The nearly 50% plunge in crude oil prices is having an impact across the globe. One of the more notable impacts is the big gap between revenue and expenses that are projected in Saudi Arabia's 2015 budget. The kingdom, which had enjoyed a budget surplus every year since 2009, now looks to end the year with a $14 billion budget shortfall. That shortfall is expected to balloon further to $38.6 billion next year, according to the country's recently approved 2015 fiscal plan. However, after building up $736 billion in reserves thanks to years of high oil prices, Saudi Arabia can afford to run a deficit next year.
One big hole
Oil is the backbone of the Saudi Arabian economy, as well as its state budget: All but $30.7 billion of the country's $190.7 billion in projected revenue is expected to come from oil next year. That $736 billion reserve was also derived from oil. However, plunging oil prices demonstrate the downside to Saudi Arabia's dependence on this resource, as the nation's income is only expected to cover 83% of its projected expenses in 2015.
Nonetheless, Saudi Arabia's budget is set to hit a new record in 2015 as expenses are expected to rise 0.6%. About half of those expenses would likely cover public wages, which the country doesn't plan to cut because it needs to maintain the peace among the kingdom's nearly 20 million citizens. The public sector is the country's primary employer, and the Saudi government wants to avoid the public outcry that would come from wage cuts, which could easily boil over as it has in many other Middle Eastern nations.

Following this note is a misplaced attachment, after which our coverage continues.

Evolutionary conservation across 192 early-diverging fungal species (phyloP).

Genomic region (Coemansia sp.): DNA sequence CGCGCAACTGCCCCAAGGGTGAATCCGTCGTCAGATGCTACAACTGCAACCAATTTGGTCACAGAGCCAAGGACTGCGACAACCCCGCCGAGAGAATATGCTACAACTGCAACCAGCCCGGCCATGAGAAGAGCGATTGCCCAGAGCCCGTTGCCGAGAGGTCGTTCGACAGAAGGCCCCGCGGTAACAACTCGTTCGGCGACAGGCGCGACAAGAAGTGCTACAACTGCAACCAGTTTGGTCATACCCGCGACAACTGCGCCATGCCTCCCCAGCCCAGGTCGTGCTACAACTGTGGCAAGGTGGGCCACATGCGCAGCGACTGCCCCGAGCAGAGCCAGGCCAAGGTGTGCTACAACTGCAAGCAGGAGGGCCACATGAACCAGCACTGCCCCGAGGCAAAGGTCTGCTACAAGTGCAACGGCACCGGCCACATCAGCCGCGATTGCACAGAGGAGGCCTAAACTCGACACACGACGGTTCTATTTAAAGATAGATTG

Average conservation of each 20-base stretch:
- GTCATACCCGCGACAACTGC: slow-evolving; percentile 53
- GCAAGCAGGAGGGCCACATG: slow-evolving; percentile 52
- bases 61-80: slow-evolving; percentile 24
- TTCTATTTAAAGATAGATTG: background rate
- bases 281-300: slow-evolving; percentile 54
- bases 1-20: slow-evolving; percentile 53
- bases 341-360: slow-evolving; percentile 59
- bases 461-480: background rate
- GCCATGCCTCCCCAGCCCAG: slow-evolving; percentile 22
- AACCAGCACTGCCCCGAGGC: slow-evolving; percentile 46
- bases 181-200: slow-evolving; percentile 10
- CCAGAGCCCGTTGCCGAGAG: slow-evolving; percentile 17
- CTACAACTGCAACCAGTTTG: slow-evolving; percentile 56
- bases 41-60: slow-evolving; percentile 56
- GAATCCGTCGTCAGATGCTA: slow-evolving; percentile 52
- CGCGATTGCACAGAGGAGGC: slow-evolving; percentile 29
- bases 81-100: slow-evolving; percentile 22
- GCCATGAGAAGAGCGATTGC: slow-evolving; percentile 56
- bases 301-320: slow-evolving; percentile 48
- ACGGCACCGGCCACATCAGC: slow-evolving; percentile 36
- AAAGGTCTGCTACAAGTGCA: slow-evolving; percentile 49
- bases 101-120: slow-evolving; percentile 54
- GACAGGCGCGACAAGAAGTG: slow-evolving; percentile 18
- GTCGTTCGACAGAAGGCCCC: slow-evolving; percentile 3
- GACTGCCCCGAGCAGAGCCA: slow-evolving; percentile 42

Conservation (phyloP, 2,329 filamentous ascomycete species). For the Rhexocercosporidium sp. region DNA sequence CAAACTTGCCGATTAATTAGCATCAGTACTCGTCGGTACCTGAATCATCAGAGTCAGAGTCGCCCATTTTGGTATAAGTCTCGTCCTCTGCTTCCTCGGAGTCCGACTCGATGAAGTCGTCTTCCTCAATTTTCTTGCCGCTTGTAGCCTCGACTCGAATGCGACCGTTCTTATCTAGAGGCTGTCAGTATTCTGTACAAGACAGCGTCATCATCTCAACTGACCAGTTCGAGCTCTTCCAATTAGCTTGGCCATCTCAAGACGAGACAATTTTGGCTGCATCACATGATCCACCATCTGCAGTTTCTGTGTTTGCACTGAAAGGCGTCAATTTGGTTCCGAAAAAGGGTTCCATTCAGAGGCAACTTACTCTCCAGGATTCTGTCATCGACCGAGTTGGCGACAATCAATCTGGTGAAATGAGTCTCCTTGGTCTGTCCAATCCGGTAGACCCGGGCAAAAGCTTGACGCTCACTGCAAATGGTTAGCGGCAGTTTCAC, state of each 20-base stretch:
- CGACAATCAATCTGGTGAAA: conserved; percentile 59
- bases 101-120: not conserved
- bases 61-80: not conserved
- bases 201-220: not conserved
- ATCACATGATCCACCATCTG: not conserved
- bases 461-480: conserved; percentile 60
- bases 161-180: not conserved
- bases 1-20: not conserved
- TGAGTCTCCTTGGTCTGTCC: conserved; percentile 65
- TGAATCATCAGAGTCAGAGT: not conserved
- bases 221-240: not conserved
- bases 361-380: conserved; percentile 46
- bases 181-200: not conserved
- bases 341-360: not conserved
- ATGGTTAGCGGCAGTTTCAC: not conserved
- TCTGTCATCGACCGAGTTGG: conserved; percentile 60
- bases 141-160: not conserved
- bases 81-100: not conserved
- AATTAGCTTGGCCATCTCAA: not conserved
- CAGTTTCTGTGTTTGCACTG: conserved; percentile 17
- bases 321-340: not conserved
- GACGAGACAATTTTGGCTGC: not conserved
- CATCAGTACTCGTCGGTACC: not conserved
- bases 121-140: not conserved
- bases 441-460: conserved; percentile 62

A problem of its own making
Saudi Arabia's budget shortfall is a problem of its own making. The country, which is a leading voice in OPEC because it produces a third of the cartel's oil, has opposed cutbacks in OPEC output. That decision exacerbated the fall in oil prices, as there had been a general consensus that OPEC would support oil prices of roughly $100 per barrel.
However, the decision to stand pat on production was made for strategic reasons. OPEC wants to maintain control over the oil market, and that hegemony became endangered as surging U.S. oil production had the potential to turn America from a petroleum importer to an exporter. High oil prices spurred investment in expensive U.S. oil plays. By removing the floor that had held up oil prices, OPEC could deal a severe blow to American oil companies by removing the key ingredient to production growth. The plan seems to be working: American oil companies are slashing spending plans and projecting slower production growth.
Years of high oil prices helped Saudi Arabia build a huge war chest. It is now using these reserves to bridge the gap in its own budget, which it is creating by engaging in an oil price war with its new rival. Only time will tell how long Saudi Arabia will be willing to live off of its accumulated reserves, but it doesn't appear willing to concede any ground just yet. That being said, most other OPEC members are not in the same fiscal shape, so a time might come when the cartel decides its price war has the potential to hurt more than just its new rival. Already, the cries for a production cut seem to be growing louder as oil prices keep falling.
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